Ecological Research


    Vol. 32 (2017)
    No. submitted articles: 536
    No. accepted articles: 126


    Current issue
    (vol. 33, issue 1)
    Days for acceptance:
    148 (41–272)
    Days for online-first:
    177 (56–296)
    Days for publication:
    227 (111–355)


  • Citizen science: a new approach to advance ecology, education, and conservation

    Hiromi Kobori, Janis L. Dickinson, Izumi Washitani, Ryo Sakurai, Tatsuya Amano, Naoya Komatsu, Wataru Kitamura, Shinichi Takagawa, Kazuo Koyama, Takao Ogawara, A. J. Miller-Rushing

    Ecological Research vol.31, No. 1 pp. 1–19

    Keywords: Citizen science; History; Human-natural system; Web-based approach; Worldwide case studies

    Abstract Citizen science has a long history in the ecological sciences and has made substantial contributions to science, education, and society. Developments in information technology during the last few decades have created new opportunities for citizen science to engage ever larger audiences of volunteers to help address some of ecology’s most pressing issues, such as global environmental change. Using online tools, volunteers can find projects that match their interests and learn the skills and protocols required to develop questions, collect data, submit data, and help process and analyze data online. Citizen science has become increasingly important for its ability to engage large numbers of volunteers to generate observations at scales or resolutions unattainable by individual researchers. As a coupled natural and human approach, citizen science can also help researchers access local knowledge and implement conservation projects that might be impossible otherwise. In Japan, however, the value of citizen science to science and society is still underappreciated. Here we present case studies of citizen science in Japan, the United States, and the United Kingdom, and describe how citizen science is used to tackle key questions in ecology and conservation, including spatial and macro-ecology, management of threatened and invasive species, and monitoring of biodiversity. We also discuss the importance of data quality, volunteer recruitment, program evaluation, and the integration of science and human systems in citizen science projects. Finally, we outline some of the primary challenges facing citizen science and its future.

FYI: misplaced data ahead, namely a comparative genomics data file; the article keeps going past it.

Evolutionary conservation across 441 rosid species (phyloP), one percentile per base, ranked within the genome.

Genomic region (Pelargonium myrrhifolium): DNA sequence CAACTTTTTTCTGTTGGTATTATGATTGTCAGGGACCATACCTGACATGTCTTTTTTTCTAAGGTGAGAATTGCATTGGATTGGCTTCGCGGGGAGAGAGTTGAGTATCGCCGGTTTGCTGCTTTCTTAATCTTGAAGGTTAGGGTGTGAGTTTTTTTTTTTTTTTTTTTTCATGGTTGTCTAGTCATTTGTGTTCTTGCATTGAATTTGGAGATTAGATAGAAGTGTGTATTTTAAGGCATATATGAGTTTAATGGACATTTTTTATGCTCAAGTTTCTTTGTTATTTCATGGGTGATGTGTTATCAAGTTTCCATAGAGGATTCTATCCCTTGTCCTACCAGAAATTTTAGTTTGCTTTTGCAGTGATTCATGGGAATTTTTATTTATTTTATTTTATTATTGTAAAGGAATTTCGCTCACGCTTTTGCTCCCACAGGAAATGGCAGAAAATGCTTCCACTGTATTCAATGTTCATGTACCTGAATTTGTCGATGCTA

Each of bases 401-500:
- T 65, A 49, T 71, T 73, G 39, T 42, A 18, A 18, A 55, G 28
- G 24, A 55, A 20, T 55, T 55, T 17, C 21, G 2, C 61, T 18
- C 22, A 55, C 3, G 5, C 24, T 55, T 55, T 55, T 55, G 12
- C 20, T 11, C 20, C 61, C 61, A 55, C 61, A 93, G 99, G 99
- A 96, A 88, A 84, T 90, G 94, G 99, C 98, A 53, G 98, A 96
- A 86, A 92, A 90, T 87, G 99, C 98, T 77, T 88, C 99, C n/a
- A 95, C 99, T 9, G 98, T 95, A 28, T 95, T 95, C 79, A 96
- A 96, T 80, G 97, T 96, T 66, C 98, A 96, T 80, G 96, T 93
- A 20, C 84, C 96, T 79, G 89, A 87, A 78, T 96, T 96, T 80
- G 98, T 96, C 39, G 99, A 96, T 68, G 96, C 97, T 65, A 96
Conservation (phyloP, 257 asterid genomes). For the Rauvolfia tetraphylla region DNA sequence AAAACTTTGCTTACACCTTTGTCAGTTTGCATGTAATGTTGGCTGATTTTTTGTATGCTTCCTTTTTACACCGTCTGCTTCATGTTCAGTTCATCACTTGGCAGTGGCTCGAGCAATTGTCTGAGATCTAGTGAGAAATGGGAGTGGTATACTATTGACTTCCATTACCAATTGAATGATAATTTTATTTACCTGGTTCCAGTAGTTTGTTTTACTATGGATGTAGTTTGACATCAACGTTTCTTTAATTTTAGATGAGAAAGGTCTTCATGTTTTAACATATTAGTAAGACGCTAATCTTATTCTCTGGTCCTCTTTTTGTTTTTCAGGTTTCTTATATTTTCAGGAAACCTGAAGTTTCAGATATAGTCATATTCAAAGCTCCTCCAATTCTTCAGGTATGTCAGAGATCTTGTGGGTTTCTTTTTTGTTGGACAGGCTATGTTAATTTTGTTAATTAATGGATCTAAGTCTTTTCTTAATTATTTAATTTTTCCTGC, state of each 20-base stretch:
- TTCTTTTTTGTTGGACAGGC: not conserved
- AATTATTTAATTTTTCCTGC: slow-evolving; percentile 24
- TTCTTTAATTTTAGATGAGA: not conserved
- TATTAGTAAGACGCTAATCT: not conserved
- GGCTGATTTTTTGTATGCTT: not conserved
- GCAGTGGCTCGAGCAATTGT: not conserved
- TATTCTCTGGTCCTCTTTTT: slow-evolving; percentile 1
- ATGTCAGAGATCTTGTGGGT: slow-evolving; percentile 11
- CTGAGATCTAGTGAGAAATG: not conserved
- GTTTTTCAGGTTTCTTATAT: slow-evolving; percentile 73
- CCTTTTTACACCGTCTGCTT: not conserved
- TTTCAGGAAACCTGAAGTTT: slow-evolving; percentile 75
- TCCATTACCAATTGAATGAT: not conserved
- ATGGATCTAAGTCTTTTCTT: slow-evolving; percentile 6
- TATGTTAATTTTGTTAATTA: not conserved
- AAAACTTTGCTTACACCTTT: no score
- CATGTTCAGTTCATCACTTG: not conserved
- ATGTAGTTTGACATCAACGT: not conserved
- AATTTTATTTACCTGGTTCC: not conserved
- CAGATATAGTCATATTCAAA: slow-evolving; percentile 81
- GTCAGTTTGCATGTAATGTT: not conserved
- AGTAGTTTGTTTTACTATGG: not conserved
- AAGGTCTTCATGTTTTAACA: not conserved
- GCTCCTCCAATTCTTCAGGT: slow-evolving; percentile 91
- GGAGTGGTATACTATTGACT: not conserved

• Long-term, climate-change-related shifts in feeding frequencies of a Mediterranean snake population

    Massimo Capula, Lorenzo Rugiero, Dario Capizzi, Daniel Franco, Giuliano Milana, Luca Luiselli

    Ecological Research vol.31, No. 1 pp. 49–55

    Keywords: Diversity-of-prey index; Percent of fed animals; Global warming; Mediterranean; Serpentes

    Abstract In a context of climate change, ecological and physiological adaptations of organisms are of central importance for determining the outcome of niche challenges (e.g., with potential competitors) and species persistence. Typically, long-term data on free-ranging populations are needed to investigate such phenomena. Here, long-term data on a free-ranging population of western whip snakes (Hierophis viridiflavus: Colubridae) from central Italy were used in order to test the hypothesis that snake feeding frequencies should increase in relation to climate warming, thus positively affecting individual performance because of longer annual activity period, increased daily activity and larger prey base. Data from 231 ‘female snake-years’ of records (including inter-annual recaptures) were collected were collected between 1990 and 2014. The frequency of fed snakes varied remarkably across the study period with a significant increase over the years. There was a significant positive effect of the mean annual temperature on the percentage of fed animals, whereas there was a non-significant relationship between yearly rainfall and percentage of fed animals. There was a positive relationship between mean annual temperature and yearly diversity-of-prey index. No other climatic variables were significantly correlated with yearly diversity-of-prey index. This study supported the hypothesis that global warming may be favorable for thermophilic species (such as H. viridiflavus), as it enhances their foraging performances and hence their feeding frequencies. The same may not be necessarily true for other species which have colder preferenda (e.g., Zamenis longissimus).

  • Effects of converting natural forests to coniferous plantations on fruit and seed production and mating patterns in wild cherry trees

    Teruyoshi Nagamitsu, Kato Shuri, Hisatomo Taki, Satoshi Kikuchi, Takashi Masaki

    Ecological Research vol.31, No. 2 pp. 239–250

    Keywords: Biparental inbreeding; Forest fragmentation; Habitat loss; Outcrossing rate; Pollen donor diversity